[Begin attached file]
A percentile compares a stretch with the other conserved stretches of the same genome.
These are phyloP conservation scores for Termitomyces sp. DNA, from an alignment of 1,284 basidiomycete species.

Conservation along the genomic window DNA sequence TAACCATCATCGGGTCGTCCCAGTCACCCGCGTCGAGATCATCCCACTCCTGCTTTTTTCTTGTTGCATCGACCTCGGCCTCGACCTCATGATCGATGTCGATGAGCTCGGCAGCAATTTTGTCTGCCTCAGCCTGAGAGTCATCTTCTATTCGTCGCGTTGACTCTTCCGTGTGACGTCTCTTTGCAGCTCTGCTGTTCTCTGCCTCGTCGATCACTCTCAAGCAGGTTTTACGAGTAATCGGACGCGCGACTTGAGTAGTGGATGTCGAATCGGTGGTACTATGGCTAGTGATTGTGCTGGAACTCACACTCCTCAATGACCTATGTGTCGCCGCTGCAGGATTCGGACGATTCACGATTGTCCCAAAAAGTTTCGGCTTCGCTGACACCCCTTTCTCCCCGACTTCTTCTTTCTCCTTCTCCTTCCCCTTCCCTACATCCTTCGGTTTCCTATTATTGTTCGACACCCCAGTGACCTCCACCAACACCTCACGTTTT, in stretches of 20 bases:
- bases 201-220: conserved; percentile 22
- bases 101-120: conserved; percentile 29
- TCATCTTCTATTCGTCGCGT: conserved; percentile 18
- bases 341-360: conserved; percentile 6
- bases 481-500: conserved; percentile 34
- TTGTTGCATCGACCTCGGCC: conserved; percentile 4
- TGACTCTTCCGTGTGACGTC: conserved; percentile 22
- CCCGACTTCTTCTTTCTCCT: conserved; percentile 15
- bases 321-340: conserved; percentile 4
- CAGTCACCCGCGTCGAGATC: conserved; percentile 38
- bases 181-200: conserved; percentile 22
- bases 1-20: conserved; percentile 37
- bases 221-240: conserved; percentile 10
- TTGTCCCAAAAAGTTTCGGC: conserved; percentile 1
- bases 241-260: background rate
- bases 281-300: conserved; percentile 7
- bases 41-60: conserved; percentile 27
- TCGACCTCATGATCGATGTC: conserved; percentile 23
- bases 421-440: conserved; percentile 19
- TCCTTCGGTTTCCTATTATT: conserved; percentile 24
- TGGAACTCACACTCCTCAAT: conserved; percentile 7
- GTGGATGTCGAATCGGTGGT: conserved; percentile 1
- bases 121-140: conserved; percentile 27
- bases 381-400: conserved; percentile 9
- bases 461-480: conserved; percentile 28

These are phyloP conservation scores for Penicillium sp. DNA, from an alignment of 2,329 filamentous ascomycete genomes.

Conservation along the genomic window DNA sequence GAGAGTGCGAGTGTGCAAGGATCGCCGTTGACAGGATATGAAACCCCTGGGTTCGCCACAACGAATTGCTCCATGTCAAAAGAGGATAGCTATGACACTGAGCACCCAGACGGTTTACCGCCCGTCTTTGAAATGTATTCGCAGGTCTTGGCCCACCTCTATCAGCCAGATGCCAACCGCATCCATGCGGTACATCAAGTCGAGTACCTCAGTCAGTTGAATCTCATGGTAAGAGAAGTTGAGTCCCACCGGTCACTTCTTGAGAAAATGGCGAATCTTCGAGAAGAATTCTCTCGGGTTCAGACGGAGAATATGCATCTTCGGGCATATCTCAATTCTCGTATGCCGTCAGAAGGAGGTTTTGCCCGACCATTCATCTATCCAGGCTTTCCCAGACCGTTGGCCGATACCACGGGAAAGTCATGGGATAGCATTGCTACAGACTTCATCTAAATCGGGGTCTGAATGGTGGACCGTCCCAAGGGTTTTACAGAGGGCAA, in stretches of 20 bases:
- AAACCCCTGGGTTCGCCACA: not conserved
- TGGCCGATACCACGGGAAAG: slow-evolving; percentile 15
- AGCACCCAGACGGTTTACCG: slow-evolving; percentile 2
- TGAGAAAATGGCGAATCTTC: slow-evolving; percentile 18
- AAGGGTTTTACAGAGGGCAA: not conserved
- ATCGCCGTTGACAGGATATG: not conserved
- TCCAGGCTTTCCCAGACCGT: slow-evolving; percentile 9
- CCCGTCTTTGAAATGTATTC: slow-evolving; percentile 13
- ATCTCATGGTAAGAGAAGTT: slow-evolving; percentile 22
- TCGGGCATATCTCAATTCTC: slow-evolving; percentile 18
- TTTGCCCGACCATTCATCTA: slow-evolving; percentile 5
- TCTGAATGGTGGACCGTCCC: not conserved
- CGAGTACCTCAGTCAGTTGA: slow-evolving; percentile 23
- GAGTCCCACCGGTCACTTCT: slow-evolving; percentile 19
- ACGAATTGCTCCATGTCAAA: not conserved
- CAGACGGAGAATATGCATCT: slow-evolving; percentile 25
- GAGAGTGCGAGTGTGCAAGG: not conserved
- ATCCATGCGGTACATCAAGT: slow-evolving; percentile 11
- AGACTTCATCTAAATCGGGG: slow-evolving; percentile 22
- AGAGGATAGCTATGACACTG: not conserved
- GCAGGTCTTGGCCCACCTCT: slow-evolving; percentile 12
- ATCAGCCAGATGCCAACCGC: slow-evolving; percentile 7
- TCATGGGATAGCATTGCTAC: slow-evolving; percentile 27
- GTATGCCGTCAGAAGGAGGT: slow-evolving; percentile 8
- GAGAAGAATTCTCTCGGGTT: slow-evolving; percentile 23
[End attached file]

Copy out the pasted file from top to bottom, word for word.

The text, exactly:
A percentile compares a stretch with the other conserved stretches of the same genome.
These are phyloP conservation scores for Termitomyces sp. DNA, from an alignment of 1,284 basidiomycete species.

Conservation along the genomic window DNA sequence TAACCATCATCGGGTCGTCCCAGTCACCCGCGTCGAGATCATCCCACTCCTGCTTTTTTCTTGTTGCATCGACCTCGGCCTCGACCTCATGATCGATGTCGATGAGCTCGGCAGCAATTTTGTCTGCCTCAGCCTGAGAGTCATCTTCTATTCGTCGCGTTGACTCTTCCGTGTGACGTCTCTTTGCAGCTCTGCTGTTCTCTGCCTCGTCGATCACTCTCAAGCAGGTTTTACGAGTAATCGGACGCGCGACTTGAGTAGTGGATGTCGAATCGGTGGTACTATGGCTAGTGATTGTGCTGGAACTCACACTCCTCAATGACCTATGTGTCGCCGCTGCAGGATTCGGACGATTCACGATTGTCCCAAAAAGTTTCGGCTTCGCTGACACCCCTTTCTCCCCGACTTCTTCTTTCTCCTTCTCCTTCCCCTTCCCTACATCCTTCGGTTTCCTATTATTGTTCGACACCCCAGTGACCTCCACCAACACCTCACGTTTT, in stretches of 20 bases:
- bases 201-220: conserved; percentile 22
- bases 101-120: conserved; percentile 29
- TCATCTTCTATTCGTCGCGT: conserved; percentile 18
- bases 341-360: conserved; percentile 6
- bases 481-500: conserved; percentile 34
- TTGTTGCATCGACCTCGGCC: conserved; percentile 4
- TGACTCTTCCGTGTGACGTC: conserved; percentile 22
- CCCGACTTCTTCTTTCTCCT: conserved; percentile 15
- bases 321-340: conserved; percentile 4
- CAGTCACCCGCGTCGAGATC: conserved; percentile 38
- bases 181-200: conserved; percentile 22
- bases 1-20: conserved; percentile 37
- bases 221-240: conserved; percentile 10
- TTGTCCCAAAAAGTTTCGGC: conserved; percentile 1
- bases 241-260: background rate
- bases 281-300: conserved; percentile 7
- bases 41-60: conserved; percentile 27
- TCGACCTCATGATCGATGTC: conserved; percentile 23
- bases 421-440: conserved; percentile 19
- TCCTTCGGTTTCCTATTATT: conserved; percentile 24
- TGGAACTCACACTCCTCAAT: conserved; percentile 7
- GTGGATGTCGAATCGGTGGT: conserved; percentile 1
- bases 121-140: conserved; percentile 27
- bases 381-400: conserved; percentile 9
- bases 461-480: conserved; percentile 28

These are phyloP conservation scores for Penicillium sp. DNA, from an alignment of 2,329 filamentous ascomycete genomes.

Conservation along the genomic window DNA sequence GAGAGTGCGAGTGTGCAAGGATCGCCGTTGACAGGATATGAAACCCCTGGGTTCGCCACAACGAATTGCTCCATGTCAAAAGAGGATAGCTATGACACTGAGCACCCAGACGGTTTACCGCCCGTCTTTGAAATGTATTCGCAGGTCTTGGCCCACCTCTATCAGCCAGATGCCAACCGCATCCATGCGGTACATCAAGTCGAGTACCTCAGTCAGTTGAATCTCATGGTAAGAGAAGTTGAGTCCCACCGGTCACTTCTTGAGAAAATGGCGAATCTTCGAGAAGAATTCTCTCGGGTTCAGACGGAGAATATGCATCTTCGGGCATATCTCAATTCTCGTATGCCGTCAGAAGGAGGTTTTGCCCGACCATTCATCTATCCAGGCTTTCCCAGACCGTTGGCCGATACCACGGGAAAGTCATGGGATAGCATTGCTACAGACTTCATCTAAATCGGGGTCTGAATGGTGGACCGTCCCAAGGGTTTTACAGAGGGCAA, in stretches of 20 bases:
- AAACCCCTGGGTTCGCCACA: not conserved
- TGGCCGATACCACGGGAAAG: slow-evolving; percentile 15
- AGCACCCAGACGGTTTACCG: slow-evolving; percentile 2
- TGAGAAAATGGCGAATCTTC: slow-evolving; percentile 18
- AAGGGTTTTACAGAGGGCAA: not conserved
- ATCGCCGTTGACAGGATATG: not conserved
- TCCAGGCTTTCCCAGACCGT: slow-evolving; percentile 9
- CCCGTCTTTGAAATGTATTC: slow-evolving; percentile 13
- ATCTCATGGTAAGAGAAGTT: slow-evolving; percentile 22
- TCGGGCATATCTCAATTCTC: slow-evolving; percentile 18
- TTTGCCCGACCATTCATCTA: slow-evolving; percentile 5
- TCTGAATGGTGGACCGTCCC: not conserved
- CGAGTACCTCAGTCAGTTGA: slow-evolving; percentile 23
- GAGTCCCACCGGTCACTTCT: slow-evolving; percentile 19
- ACGAATTGCTCCATGTCAAA: not conserved
- CAGACGGAGAATATGCATCT: slow-evolving; percentile 25
- GAGAGTGCGAGTGTGCAAGG: not conserved
- ATCCATGCGGTACATCAAGT: slow-evolving; percentile 11
- AGACTTCATCTAAATCGGGG: slow-evolving; percentile 22
- AGAGGATAGCTATGACACTG: not conserved
- GCAGGTCTTGGCCCACCTCT: slow-evolving; percentile 12
- ATCAGCCAGATGCCAACCGC: slow-evolving; percentile 7
- TCATGGGATAGCATTGCTAC: slow-evolving; percentile 27
- GTATGCCGTCAGAAGGAGGT: slow-evolving; percentile 8
- GAGAAGAATTCTCTCGGGTT: slow-evolving; percentile 23